I’ve been fighting the dreaded pitch process. No, Paladin isn’t finished, but I entered a pitch exercise at Bookends and now I am trying to figure out how to do it well. It should be easy to write a few lines, summing up what the book is about. Well, it isn’t.
It doesn’t help that I, apparently, don’t know who to write a nice, simple plot. I don’t intentionally do it, it just happens.
In the first incarnation of Paladin, there was no eccentric wizard and his shape-shifting wife. I had to figure out a way to get Gen in court to interact with Timmons the holy man. Saerowyn and Melith popped in one day and tied up the loose ends. They not only took care of that problem, but they also became prominent players, who have helped gel several subplots.
I know there will be a scene down the road where Melith and Gen have to escape some assassins. My enchanted, flying jars showed up earlier and I wasn’t quite sure what they were for. Then one day it dawned on me the jars are what makes the escape possible.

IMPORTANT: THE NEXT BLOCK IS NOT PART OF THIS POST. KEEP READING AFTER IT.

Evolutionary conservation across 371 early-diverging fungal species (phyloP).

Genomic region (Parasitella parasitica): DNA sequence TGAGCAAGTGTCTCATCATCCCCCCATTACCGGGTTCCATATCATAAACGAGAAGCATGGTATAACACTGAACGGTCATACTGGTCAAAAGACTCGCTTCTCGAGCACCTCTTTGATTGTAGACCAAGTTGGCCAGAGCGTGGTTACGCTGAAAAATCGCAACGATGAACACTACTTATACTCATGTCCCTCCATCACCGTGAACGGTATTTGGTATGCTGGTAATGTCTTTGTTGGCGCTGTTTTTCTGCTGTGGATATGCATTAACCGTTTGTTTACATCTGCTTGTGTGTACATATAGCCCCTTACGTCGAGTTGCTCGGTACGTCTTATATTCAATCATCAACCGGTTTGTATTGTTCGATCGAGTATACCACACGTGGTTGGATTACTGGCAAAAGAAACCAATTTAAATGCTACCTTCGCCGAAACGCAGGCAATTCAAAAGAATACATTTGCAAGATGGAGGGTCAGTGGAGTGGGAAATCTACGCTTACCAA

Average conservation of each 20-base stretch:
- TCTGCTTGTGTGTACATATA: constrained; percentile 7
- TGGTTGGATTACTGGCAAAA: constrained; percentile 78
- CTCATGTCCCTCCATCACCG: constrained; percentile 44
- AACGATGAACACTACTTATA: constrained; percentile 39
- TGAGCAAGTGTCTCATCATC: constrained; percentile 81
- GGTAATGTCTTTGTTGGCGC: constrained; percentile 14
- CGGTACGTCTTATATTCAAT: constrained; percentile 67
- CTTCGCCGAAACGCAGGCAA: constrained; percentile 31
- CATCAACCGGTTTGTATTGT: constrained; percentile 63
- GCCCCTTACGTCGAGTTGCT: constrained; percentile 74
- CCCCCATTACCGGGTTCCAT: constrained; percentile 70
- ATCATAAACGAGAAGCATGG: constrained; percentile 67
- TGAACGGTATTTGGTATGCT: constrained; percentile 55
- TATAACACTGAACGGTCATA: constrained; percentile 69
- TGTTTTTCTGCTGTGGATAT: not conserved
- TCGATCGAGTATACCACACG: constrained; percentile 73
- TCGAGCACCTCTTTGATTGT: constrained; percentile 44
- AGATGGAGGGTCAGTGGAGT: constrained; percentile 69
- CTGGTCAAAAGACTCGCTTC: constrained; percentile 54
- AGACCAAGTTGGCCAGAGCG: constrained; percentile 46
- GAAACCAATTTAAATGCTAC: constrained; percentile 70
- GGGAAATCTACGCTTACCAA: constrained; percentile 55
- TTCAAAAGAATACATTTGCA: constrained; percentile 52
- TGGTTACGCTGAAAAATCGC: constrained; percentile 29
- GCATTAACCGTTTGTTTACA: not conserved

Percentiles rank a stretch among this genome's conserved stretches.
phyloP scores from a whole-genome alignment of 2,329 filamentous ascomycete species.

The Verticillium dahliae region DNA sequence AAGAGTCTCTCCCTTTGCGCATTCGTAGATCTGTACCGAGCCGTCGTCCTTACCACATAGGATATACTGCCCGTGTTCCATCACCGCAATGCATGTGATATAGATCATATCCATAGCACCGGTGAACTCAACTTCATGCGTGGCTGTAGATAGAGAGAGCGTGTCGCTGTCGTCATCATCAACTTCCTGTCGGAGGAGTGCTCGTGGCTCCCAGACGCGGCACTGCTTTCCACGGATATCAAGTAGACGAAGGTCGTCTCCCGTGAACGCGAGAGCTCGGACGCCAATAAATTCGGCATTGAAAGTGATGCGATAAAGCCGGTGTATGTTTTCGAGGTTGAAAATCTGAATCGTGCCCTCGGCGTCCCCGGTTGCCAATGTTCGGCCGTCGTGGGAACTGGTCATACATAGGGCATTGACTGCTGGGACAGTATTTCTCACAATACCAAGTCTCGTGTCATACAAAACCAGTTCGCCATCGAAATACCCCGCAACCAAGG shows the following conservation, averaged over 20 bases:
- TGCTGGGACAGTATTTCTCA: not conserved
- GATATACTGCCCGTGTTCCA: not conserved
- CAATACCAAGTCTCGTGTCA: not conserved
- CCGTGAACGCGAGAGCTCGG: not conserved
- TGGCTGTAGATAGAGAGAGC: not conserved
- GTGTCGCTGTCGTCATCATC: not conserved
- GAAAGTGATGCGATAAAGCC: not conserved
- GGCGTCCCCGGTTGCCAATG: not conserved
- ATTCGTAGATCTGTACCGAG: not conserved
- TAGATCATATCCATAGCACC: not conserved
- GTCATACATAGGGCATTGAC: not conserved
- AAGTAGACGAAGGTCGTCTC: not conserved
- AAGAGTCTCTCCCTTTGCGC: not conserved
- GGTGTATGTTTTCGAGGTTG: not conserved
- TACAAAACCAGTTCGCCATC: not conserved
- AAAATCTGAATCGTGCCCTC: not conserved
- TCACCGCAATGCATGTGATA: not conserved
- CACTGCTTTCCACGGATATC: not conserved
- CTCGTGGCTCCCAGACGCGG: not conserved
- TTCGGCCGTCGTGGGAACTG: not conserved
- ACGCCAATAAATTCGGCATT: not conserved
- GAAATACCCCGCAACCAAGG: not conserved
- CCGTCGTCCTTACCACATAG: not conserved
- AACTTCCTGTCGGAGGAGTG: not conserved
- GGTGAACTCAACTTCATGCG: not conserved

In working more on the “show don’t tell” aspect of writing, I was redoing chapter 34. Instead of just having her read a poster about a singing festival at the pub, the shopkeepers, where she is buying supplies, talk to her about it. In the process, they discuss some herbs she has been gathering on the mountain and ask if she has found any blind root. Whoa, didn’t see that one coming, but it’s perfect. There is the second element to the escape. Nait, the shopkeeper, also mentions a sack of corn the mice have gnawed open. Not sure what that has to do with anything or if it does, but it feels like one of those things that will be important later to tie up a loose end. If it doesn’t, I will delete it. I’m not big on dropping lines just to fill up a page.
Perhaps when the book is completely finished I will understand what it’s about enough to pitch it. For now, I don’t have a clue and I should, since I know what is going to happen, I just haven’t written it.
I think Barbara Rogan’s workshop is going to help a lot. I hope so.